Monday, February 29, 2016

Series Summary: Church, Bible, And Interpretation - It's Not So Simple

Understanding the bible correctly is neither particularly easy nor difficult. Rather, the task falls somewhere in between.

The body of Christ as a whole is not particularly good at biblical interpretation. This stems in large part from the church's shameful lack of scriptural knowledge in general. Coupled with this is Christians' tendency to use all sorts of odd and random methods for understanding the bible. If the church would be consistent in using proper methods of interpretation it would be able to avoid many of the problems it faces today.

My purpose in writing the series Church, Bible, and Interpretation - It's Not So Simple is to help fellow believers understand scripture better. I hope it has been of benefit.

Click below to read any of the posts in the series:

The Bible is a Book That is Meant to be Understood
The Biblical Writers Meant What They Said
The Biblical Text Has Meaning; We Do Not Bring Our Own Meaning To It
Biblical Meaning Stems from the Book, Not the Verse
The Bible is Full of Eyewitness Accounts
The Bible Does Not Read Like a Myth or Fairy Tale
Genre Must Not Be Ignored
Descriptive Differs From Prescriptive
The Bible Was Written in Hebrew and Greek, But We Can Generally Trust Our Good English Translations
The Gospel is the Key and Jesus Christ is the Center

Friday, February 26, 2016

The Gospel is the Key and Jesus Christ is the Center

This is the final post in the series Church, Bible, and Interpretation - It's Not So Simple.

The bible is not an end in and of itself. We obviously do not worship the bible. However, the bible is the way we know who Jesus Christ is, what he has accomplished, and what he expects of us. Without the bible we'd have no way of knowing God personally.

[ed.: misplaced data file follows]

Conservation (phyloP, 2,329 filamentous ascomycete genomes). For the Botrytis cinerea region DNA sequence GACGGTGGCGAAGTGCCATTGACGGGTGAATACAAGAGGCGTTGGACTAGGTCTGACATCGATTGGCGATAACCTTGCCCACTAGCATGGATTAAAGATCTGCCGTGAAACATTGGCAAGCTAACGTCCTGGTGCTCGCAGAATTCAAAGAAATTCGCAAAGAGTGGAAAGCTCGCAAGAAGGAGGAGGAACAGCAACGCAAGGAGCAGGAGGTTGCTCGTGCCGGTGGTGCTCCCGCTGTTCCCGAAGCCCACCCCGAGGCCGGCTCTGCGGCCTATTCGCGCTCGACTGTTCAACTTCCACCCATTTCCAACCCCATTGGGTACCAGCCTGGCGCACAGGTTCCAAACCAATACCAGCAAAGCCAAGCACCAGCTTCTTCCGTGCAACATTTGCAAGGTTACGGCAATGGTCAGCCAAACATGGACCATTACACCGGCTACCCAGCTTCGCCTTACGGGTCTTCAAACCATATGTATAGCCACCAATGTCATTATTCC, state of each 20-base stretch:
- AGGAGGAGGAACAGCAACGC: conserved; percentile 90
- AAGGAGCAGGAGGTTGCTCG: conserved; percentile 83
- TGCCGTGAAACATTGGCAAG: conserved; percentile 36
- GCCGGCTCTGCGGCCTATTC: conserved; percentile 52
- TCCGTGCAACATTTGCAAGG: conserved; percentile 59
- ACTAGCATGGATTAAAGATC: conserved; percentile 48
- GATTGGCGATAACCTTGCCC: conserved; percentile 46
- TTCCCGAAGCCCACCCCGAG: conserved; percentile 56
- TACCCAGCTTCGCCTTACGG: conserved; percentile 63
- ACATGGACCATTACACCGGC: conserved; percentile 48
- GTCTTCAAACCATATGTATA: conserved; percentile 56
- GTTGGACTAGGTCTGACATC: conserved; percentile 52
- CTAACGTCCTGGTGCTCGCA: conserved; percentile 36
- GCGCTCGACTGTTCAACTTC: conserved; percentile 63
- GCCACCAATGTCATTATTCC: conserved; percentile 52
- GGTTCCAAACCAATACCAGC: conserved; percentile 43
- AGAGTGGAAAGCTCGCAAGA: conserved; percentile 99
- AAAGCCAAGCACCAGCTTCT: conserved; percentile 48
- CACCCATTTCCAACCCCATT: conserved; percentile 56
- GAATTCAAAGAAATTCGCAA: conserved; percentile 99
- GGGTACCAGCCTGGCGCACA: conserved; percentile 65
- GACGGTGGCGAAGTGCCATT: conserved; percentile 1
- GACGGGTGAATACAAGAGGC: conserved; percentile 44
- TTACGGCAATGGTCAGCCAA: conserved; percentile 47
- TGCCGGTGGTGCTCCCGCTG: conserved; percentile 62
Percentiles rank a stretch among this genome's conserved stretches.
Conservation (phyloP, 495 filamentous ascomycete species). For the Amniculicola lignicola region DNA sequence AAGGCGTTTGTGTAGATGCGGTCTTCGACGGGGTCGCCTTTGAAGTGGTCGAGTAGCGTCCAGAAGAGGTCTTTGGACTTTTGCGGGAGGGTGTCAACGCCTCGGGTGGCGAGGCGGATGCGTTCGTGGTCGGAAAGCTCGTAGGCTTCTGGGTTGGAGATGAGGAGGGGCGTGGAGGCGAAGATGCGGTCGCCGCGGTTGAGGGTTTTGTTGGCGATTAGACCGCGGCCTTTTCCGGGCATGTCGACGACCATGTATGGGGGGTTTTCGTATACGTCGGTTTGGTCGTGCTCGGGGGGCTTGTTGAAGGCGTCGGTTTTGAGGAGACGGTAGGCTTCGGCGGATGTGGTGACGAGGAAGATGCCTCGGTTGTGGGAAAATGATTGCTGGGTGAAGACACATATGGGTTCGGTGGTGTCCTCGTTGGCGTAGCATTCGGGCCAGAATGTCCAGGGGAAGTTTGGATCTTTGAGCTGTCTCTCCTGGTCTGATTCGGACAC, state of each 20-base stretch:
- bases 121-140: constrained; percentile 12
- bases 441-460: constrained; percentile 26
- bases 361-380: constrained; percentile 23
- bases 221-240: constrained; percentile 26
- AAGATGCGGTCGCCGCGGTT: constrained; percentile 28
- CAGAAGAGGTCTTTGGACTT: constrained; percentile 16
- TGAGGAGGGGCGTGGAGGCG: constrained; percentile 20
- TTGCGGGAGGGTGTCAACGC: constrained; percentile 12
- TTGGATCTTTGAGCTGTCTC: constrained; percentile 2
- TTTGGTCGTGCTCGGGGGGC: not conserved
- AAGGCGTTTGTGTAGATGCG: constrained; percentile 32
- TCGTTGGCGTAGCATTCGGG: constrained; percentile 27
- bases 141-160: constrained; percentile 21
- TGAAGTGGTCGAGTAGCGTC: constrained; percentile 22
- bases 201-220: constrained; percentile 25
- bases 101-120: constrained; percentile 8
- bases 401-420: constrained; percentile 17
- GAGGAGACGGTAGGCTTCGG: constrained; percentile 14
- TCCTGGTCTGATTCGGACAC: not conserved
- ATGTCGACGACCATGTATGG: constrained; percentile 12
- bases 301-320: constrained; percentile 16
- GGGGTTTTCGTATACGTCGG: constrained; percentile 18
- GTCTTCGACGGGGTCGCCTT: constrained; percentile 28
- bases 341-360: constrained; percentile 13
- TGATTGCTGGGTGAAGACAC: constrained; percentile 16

Psalm 19, among other things, beautifully points out the difference between general revelation and special revelation. Apart from the scriptures we might be able to discern that God is Creator and that he is good. However, we would have no clue about the gospel.

As we seek to interpret scripture correctly we must remember that the gospel is key. It is a golden thread running from the beginning to the end of the bible. It is what binds it all together. At the center of the gospel is Jesus Christ himself. All interpretation must flow through him and keep him in mind. To fail to do so puts us in danger of coming to conclusions divorced from the primary message of the bible.

As we read the bible let's constantly ask ourselves the following question, "What does this have to do with Christ and his gospel?" This question acts as a plumb line against which to compare our conclusions. The question also functions like a magnet, drawing us back to him who really matters.

Because we are human, and thus fallen even if redeemed, we will occasionally come to incorrect conclusions about what the bible means. However, when we keep the gospel in general and Jesus Christ in particular at the forefront of our minds we have an excellent chance of arriving at the meaning God intends.

Wednesday, February 24, 2016

15 for 45

To celebrate the fact that I am 45 years old I've decided to run in 15 races this year (one race for every three years of life).